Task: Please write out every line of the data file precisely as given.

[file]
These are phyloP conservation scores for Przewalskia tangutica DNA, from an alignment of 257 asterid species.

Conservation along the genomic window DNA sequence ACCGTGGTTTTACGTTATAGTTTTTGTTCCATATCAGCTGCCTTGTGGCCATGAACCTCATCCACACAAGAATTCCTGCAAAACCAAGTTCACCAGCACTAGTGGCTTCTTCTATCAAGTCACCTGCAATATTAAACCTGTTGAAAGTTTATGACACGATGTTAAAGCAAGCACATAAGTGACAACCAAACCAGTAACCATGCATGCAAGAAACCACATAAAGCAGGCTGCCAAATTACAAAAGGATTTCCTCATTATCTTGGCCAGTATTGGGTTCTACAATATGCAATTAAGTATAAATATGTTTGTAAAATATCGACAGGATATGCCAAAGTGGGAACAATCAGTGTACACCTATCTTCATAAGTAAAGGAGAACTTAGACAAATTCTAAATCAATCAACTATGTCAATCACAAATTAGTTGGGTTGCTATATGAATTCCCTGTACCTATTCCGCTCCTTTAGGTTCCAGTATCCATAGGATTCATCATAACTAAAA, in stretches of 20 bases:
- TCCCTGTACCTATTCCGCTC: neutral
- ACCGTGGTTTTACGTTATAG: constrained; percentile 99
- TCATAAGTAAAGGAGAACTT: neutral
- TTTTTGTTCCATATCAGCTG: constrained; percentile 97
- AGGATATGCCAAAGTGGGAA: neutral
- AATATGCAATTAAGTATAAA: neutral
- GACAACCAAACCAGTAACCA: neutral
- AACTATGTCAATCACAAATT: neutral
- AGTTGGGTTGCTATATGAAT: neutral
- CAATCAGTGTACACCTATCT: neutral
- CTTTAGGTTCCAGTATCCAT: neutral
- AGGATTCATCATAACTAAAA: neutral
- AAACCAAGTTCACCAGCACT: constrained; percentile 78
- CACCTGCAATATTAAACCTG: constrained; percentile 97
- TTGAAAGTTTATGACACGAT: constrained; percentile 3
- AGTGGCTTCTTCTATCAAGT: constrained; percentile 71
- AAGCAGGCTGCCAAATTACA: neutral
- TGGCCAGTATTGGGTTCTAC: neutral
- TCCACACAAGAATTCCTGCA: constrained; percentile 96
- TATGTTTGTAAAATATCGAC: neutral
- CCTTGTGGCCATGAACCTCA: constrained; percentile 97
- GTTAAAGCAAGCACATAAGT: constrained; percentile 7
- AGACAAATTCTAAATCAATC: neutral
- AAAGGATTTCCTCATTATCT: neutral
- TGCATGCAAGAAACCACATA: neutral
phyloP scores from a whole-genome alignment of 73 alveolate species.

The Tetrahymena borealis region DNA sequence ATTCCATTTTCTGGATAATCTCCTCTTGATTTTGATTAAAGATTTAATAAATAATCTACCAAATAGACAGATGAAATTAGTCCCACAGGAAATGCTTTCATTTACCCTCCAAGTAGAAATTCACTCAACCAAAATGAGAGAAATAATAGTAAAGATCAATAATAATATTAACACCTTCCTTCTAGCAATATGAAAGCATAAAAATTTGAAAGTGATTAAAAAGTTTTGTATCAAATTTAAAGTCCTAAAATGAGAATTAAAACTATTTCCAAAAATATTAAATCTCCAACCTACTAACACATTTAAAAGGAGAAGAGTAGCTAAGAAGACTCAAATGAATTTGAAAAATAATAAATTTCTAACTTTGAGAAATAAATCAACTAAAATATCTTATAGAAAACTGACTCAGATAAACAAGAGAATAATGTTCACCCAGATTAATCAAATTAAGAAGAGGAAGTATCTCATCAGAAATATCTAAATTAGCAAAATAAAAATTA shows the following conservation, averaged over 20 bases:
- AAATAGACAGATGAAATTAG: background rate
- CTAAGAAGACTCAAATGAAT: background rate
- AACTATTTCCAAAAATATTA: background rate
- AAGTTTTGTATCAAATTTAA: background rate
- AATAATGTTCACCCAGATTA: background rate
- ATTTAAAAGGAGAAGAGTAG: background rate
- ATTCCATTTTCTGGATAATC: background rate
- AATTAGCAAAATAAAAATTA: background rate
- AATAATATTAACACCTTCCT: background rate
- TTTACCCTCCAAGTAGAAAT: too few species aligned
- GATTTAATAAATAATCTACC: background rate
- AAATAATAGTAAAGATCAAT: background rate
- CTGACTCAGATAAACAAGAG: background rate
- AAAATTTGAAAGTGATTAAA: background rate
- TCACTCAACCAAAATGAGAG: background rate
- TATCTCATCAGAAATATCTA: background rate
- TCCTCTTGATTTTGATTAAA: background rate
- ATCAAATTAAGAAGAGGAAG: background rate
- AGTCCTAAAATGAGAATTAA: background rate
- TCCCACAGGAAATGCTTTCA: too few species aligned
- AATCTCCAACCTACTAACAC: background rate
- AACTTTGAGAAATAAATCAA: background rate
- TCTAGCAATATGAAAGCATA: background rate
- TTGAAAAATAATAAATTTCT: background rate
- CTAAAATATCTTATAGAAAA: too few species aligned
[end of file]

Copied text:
These are phyloP conservation scores for Przewalskia tangutica DNA, from an alignment of 257 asterid species.

Conservation along the genomic window DNA sequence ACCGTGGTTTTACGTTATAGTTTTTGTTCCATATCAGCTGCCTTGTGGCCATGAACCTCATCCACACAAGAATTCCTGCAAAACCAAGTTCACCAGCACTAGTGGCTTCTTCTATCAAGTCACCTGCAATATTAAACCTGTTGAAAGTTTATGACACGATGTTAAAGCAAGCACATAAGTGACAACCAAACCAGTAACCATGCATGCAAGAAACCACATAAAGCAGGCTGCCAAATTACAAAAGGATTTCCTCATTATCTTGGCCAGTATTGGGTTCTACAATATGCAATTAAGTATAAATATGTTTGTAAAATATCGACAGGATATGCCAAAGTGGGAACAATCAGTGTACACCTATCTTCATAAGTAAAGGAGAACTTAGACAAATTCTAAATCAATCAACTATGTCAATCACAAATTAGTTGGGTTGCTATATGAATTCCCTGTACCTATTCCGCTCCTTTAGGTTCCAGTATCCATAGGATTCATCATAACTAAAA, in stretches of 20 bases:
- TCCCTGTACCTATTCCGCTC: neutral
- ACCGTGGTTTTACGTTATAG: constrained; percentile 99
- TCATAAGTAAAGGAGAACTT: neutral
- TTTTTGTTCCATATCAGCTG: constrained; percentile 97
- AGGATATGCCAAAGTGGGAA: neutral
- AATATGCAATTAAGTATAAA: neutral
- GACAACCAAACCAGTAACCA: neutral
- AACTATGTCAATCACAAATT: neutral
- AGTTGGGTTGCTATATGAAT: neutral
- CAATCAGTGTACACCTATCT: neutral
- CTTTAGGTTCCAGTATCCAT: neutral
- AGGATTCATCATAACTAAAA: neutral
- AAACCAAGTTCACCAGCACT: constrained; percentile 78
- CACCTGCAATATTAAACCTG: constrained; percentile 97
- TTGAAAGTTTATGACACGAT: constrained; percentile 3
- AGTGGCTTCTTCTATCAAGT: constrained; percentile 71
- AAGCAGGCTGCCAAATTACA: neutral
- TGGCCAGTATTGGGTTCTAC: neutral
- TCCACACAAGAATTCCTGCA: constrained; percentile 96
- TATGTTTGTAAAATATCGAC: neutral
- CCTTGTGGCCATGAACCTCA: constrained; percentile 97
- GTTAAAGCAAGCACATAAGT: constrained; percentile 7
- AGACAAATTCTAAATCAATC: neutral
- AAAGGATTTCCTCATTATCT: neutral
- TGCATGCAAGAAACCACATA: neutral
phyloP scores from a whole-genome alignment of 73 alveolate species.

The Tetrahymena borealis region DNA sequence ATTCCATTTTCTGGATAATCTCCTCTTGATTTTGATTAAAGATTTAATAAATAATCTACCAAATAGACAGATGAAATTAGTCCCACAGGAAATGCTTTCATTTACCCTCCAAGTAGAAATTCACTCAACCAAAATGAGAGAAATAATAGTAAAGATCAATAATAATATTAACACCTTCCTTCTAGCAATATGAAAGCATAAAAATTTGAAAGTGATTAAAAAGTTTTGTATCAAATTTAAAGTCCTAAAATGAGAATTAAAACTATTTCCAAAAATATTAAATCTCCAACCTACTAACACATTTAAAAGGAGAAGAGTAGCTAAGAAGACTCAAATGAATTTGAAAAATAATAAATTTCTAACTTTGAGAAATAAATCAACTAAAATATCTTATAGAAAACTGACTCAGATAAACAAGAGAATAATGTTCACCCAGATTAATCAAATTAAGAAGAGGAAGTATCTCATCAGAAATATCTAAATTAGCAAAATAAAAATTA shows the following conservation, averaged over 20 bases:
- AAATAGACAGATGAAATTAG: background rate
- CTAAGAAGACTCAAATGAAT: background rate
- AACTATTTCCAAAAATATTA: background rate
- AAGTTTTGTATCAAATTTAA: background rate
- AATAATGTTCACCCAGATTA: background rate
- ATTTAAAAGGAGAAGAGTAG: background rate
- ATTCCATTTTCTGGATAATC: background rate
- AATTAGCAAAATAAAAATTA: background rate
- AATAATATTAACACCTTCCT: background rate
- TTTACCCTCCAAGTAGAAAT: too few species aligned
- GATTTAATAAATAATCTACC: background rate
- AAATAATAGTAAAGATCAAT: background rate
- CTGACTCAGATAAACAAGAG: background rate
- AAAATTTGAAAGTGATTAAA: background rate
- TCACTCAACCAAAATGAGAG: background rate
- TATCTCATCAGAAATATCTA: background rate
- TCCTCTTGATTTTGATTAAA: background rate
- ATCAAATTAAGAAGAGGAAG: background rate
- AGTCCTAAAATGAGAATTAA: background rate
- TCCCACAGGAAATGCTTTCA: too few species aligned
- AATCTCCAACCTACTAACAC: background rate
- AACTTTGAGAAATAAATCAA: background rate
- TCTAGCAATATGAAAGCATA: background rate
- TTGAAAAATAATAAATTTCT: background rate
- CTAAAATATCTTATAGAAAA: too few species aligned